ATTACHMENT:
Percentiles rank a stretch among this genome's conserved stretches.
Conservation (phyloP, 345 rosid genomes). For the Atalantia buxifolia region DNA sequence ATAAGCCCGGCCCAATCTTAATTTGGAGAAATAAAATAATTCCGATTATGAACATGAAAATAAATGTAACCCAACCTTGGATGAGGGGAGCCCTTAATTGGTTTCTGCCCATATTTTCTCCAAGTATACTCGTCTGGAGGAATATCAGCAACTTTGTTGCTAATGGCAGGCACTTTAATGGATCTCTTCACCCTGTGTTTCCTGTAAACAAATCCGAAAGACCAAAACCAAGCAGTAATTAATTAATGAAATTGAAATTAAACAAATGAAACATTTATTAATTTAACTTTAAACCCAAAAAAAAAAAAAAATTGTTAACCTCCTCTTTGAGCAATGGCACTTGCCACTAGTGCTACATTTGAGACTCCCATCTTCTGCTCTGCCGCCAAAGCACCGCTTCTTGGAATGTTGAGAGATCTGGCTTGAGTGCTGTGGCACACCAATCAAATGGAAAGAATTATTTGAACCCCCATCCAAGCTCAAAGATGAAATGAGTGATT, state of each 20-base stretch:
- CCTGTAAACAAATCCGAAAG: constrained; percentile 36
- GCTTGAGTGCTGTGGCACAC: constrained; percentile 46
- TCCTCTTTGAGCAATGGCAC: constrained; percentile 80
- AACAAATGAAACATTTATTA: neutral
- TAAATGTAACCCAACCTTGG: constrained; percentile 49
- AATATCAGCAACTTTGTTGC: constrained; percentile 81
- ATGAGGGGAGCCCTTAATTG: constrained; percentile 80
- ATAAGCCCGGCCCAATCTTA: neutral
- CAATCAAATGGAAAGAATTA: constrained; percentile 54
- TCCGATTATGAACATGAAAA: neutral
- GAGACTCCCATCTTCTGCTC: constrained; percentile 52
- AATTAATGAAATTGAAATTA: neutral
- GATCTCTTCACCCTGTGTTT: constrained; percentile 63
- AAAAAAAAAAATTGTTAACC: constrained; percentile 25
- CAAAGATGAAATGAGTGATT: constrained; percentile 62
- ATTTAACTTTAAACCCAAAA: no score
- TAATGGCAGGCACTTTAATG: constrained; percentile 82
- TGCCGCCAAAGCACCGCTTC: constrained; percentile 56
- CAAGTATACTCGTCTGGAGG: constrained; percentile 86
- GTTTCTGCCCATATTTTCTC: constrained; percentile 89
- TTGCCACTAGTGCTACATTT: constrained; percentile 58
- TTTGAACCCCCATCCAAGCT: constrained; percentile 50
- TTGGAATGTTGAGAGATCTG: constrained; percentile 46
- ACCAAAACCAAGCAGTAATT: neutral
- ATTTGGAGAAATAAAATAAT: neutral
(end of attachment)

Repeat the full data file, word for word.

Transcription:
Percentiles rank a stretch among this genome's conserved stretches.
Conservation (phyloP, 345 rosid genomes). For the Atalantia buxifolia region DNA sequence ATAAGCCCGGCCCAATCTTAATTTGGAGAAATAAAATAATTCCGATTATGAACATGAAAATAAATGTAACCCAACCTTGGATGAGGGGAGCCCTTAATTGGTTTCTGCCCATATTTTCTCCAAGTATACTCGTCTGGAGGAATATCAGCAACTTTGTTGCTAATGGCAGGCACTTTAATGGATCTCTTCACCCTGTGTTTCCTGTAAACAAATCCGAAAGACCAAAACCAAGCAGTAATTAATTAATGAAATTGAAATTAAACAAATGAAACATTTATTAATTTAACTTTAAACCCAAAAAAAAAAAAAAATTGTTAACCTCCTCTTTGAGCAATGGCACTTGCCACTAGTGCTACATTTGAGACTCCCATCTTCTGCTCTGCCGCCAAAGCACCGCTTCTTGGAATGTTGAGAGATCTGGCTTGAGTGCTGTGGCACACCAATCAAATGGAAAGAATTATTTGAACCCCCATCCAAGCTCAAAGATGAAATGAGTGATT, state of each 20-base stretch:
- CCTGTAAACAAATCCGAAAG: constrained; percentile 36
- GCTTGAGTGCTGTGGCACAC: constrained; percentile 46
- TCCTCTTTGAGCAATGGCAC: constrained; percentile 80
- AACAAATGAAACATTTATTA: neutral
- TAAATGTAACCCAACCTTGG: constrained; percentile 49
- AATATCAGCAACTTTGTTGC: constrained; percentile 81
- ATGAGGGGAGCCCTTAATTG: constrained; percentile 80
- ATAAGCCCGGCCCAATCTTA: neutral
- CAATCAAATGGAAAGAATTA: constrained; percentile 54
- TCCGATTATGAACATGAAAA: neutral
- GAGACTCCCATCTTCTGCTC: constrained; percentile 52
- AATTAATGAAATTGAAATTA: neutral
- GATCTCTTCACCCTGTGTTT: constrained; percentile 63
- AAAAAAAAAAATTGTTAACC: constrained; percentile 25
- CAAAGATGAAATGAGTGATT: constrained; percentile 62
- ATTTAACTTTAAACCCAAAA: no score
- TAATGGCAGGCACTTTAATG: constrained; percentile 82
- TGCCGCCAAAGCACCGCTTC: constrained; percentile 56
- CAAGTATACTCGTCTGGAGG: constrained; percentile 86
- GTTTCTGCCCATATTTTCTC: constrained; percentile 89
- TTGCCACTAGTGCTACATTT: constrained; percentile 58
- TTTGAACCCCCATCCAAGCT: constrained; percentile 50
- TTGGAATGTTGAGAGATCTG: constrained; percentile 46
- ACCAAAACCAAGCAGTAATT: neutral
- ATTTGGAGAAATAAAATAAT: neutral